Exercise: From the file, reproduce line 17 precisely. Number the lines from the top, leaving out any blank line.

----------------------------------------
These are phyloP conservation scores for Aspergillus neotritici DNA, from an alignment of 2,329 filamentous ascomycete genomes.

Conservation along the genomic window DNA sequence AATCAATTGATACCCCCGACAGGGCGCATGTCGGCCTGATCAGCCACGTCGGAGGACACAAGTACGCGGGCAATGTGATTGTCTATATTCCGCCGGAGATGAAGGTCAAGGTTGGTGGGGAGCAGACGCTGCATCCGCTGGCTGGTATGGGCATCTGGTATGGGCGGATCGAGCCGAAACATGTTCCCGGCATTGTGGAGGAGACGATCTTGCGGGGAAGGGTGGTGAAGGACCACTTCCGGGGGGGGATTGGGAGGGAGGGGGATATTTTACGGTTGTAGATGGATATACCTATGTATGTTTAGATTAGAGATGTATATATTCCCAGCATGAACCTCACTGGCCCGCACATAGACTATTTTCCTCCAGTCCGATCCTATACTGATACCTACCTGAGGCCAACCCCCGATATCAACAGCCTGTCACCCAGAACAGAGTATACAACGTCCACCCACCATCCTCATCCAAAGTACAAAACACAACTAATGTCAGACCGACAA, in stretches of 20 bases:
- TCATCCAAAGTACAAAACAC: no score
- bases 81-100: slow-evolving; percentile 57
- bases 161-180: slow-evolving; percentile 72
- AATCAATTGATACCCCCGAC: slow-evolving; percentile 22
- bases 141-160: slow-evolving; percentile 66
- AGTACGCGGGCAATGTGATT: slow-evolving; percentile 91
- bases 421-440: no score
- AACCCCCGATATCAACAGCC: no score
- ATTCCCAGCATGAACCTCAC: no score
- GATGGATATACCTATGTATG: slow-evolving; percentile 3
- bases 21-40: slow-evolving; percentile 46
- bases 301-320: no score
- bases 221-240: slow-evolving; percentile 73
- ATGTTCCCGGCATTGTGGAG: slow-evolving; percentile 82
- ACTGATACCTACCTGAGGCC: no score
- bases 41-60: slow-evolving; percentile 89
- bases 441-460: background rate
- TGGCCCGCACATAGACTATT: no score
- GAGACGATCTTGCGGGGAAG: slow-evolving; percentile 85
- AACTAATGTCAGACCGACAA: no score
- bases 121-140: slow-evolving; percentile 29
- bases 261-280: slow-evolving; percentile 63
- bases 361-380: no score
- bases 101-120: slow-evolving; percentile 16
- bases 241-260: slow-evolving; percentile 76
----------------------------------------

- ACTGATACCTACCTGAGGCC: no score